Multiple Red Sox players confirmed yesterday that Thursday night's dugout altercation between Manny Ramírez and Kevin Youkilis resulted from Ramírez objecting to what he believed was excessive - and chronic - complaining about the strike zone by Youkilis in the dugout, as well as the first baseman's penchant for throwing equipment after at-bats.
Both Ramírez and Youkilis downplayed the incident.
"That was a misunderstanding," Ramírez said. "Even in the best family, you fight and stuff like that. But it's done, it's over with. We've got everything straightened out."
"The whole thing was basically a misunderstanding of words and stuff like that," Youkilis said. "To me, it's no big deal."
Before the fifth inning Thursday - and after the Red Sox-Rays punching session - Ramírez was caught on NESN cameras slapping Youkilis. The pair were also exchanging words, and had to be separated by teammates, coaches, and training staff. Youkilis headed out to the field still barking at Ramírez, while Ramírez was escorted into the tunnel leading to the clubhouse by bench coach Brad Mills and trainer Paul Lessard.
According to three sources, Ramírez had told Youkilis to "cut that [expletive] out." That was what provoked Youkilis and started the problem.
Neither player was in the clubhouse after Thursday's game.
The two hadn't spoken as of yesterday afternoon, though Youkilis indicated that was because Ramírez was getting treatment on the sore hamstring that had caused him to leave Thursday's game early.
"We'll talk, definitely," Youkilis said. "We've got 99 games left. It's a long season."
While sources had indicated that part of the problem was Youkilis's tossing of equipment in the dugout, the first baseman said, "I think it was a misunderstanding more than anything. I don't think it was because I threw something."
Youkilis did say, unequivocally, that the altercation had nothing to do with Ramírez's tardiness in getting involved in the second-inning brawl with the Rays, which occurred after James Shields hit Coco Crisp with a pitch. That fight led to suspensions for eight players. This one led to little more than other players downplaying both the issue and questions about team chemistry.
Ramírez did not want to speak about the reasons behind the altercation. He seemed to want to put it behind him, saying, "I think that's nobody's business. What happened happened, and we're going to move on. Like I said, don't worry about it. What happened happened. It's a new day. It's over."
The left fielder was out of the lineup last night, nursing a pulled hamstring. He said he didn't think it would cost him more than one game, though it did scare him at the moment.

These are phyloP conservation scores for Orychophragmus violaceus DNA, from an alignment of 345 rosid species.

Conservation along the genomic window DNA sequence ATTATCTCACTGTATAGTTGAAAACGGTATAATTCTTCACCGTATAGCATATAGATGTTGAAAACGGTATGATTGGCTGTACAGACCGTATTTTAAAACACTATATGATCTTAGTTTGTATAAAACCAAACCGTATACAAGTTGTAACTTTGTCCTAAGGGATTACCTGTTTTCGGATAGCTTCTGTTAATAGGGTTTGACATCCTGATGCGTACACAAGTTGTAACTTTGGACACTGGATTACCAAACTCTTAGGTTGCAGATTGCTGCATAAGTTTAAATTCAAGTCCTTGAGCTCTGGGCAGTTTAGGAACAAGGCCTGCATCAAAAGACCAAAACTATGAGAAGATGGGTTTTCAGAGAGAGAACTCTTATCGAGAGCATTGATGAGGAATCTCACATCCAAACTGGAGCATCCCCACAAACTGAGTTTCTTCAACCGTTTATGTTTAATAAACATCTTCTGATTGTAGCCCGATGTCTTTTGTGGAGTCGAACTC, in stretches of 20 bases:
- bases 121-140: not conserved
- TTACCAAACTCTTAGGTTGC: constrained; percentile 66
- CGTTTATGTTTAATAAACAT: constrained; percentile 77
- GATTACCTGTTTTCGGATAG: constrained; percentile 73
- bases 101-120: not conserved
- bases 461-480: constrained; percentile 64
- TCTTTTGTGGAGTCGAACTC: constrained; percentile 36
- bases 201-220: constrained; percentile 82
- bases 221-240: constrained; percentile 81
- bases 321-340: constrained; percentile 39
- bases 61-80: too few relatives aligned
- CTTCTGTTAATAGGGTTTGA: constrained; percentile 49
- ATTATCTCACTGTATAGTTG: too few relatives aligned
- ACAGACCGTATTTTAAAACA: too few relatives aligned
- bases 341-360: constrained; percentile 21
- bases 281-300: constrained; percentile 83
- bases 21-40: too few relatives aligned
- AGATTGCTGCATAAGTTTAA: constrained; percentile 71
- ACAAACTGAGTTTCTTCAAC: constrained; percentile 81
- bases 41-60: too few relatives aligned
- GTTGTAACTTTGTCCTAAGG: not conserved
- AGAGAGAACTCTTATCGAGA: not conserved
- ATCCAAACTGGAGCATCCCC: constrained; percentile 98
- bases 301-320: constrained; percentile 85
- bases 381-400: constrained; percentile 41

Multiple players, as well as manager Terry Francona, emphasized that disagreements aren't unusual for a baseball team. With 25 players together constantly, there are bound to be issues. Often, though, the problems are tucked away in the clubhouse, out of sight of cameras. Those fights - or arguments - aren't broadcast for everyone to see.
"[The media] have been around me long enough to know how I usually answer things," Francona said. "Even if I don't say something, you can see some concern. We'd have closed the clubhouse. We had a lot of emotions going last night. Lots of things happen with teams that aren't seen, which certainly makes my job easier. When something like that happens, I'm not going to say we promote it, [but] it's not the end of the world.
"I think you can tell by how I'm answering, it just happened. Move on. Sometimes you're actually better off for it. Again, I don't know that we want to do that every day in the dugout, but I think you understand my point."
"That's the way it happens," Curt Schilling said. "That's always the way it happens on good teams. Bad teams let that stuff simmer and come up in September and October in crunch time when the games are big and that stuff boils over. We play with October intensity 162 days a year, mainly because of the fan base here and the expectations. So we play nightly like that. So when that stuff happens, it comes out immediately."
Does it happen more often that most people know?
"Times ten," Schilling said. "Nine out of those 10 times, you guys don't see it and it's none of your business and it happens without you knowing it. But it's a healthy thing. It's intensity. It's the way great teams function."
But this one was caught on camera. This one was immediately on display. It couldn't quite be held under wraps. Asked if normally he would try to solve problems of that nature out of the public eye, Youkilis said that was what he tried to do in most cases. And even though that didn't happen Thursday, he said there wouldn't be any ramifications, other than the footage being replayed over and over.
"There have been times this year, I've talked to guys, stuff like that," Youkilis said. "That's basically it. This stuff happens. This will not be the first time or the last time. You move on, try to win some ballgames. To me, it's not a big deal."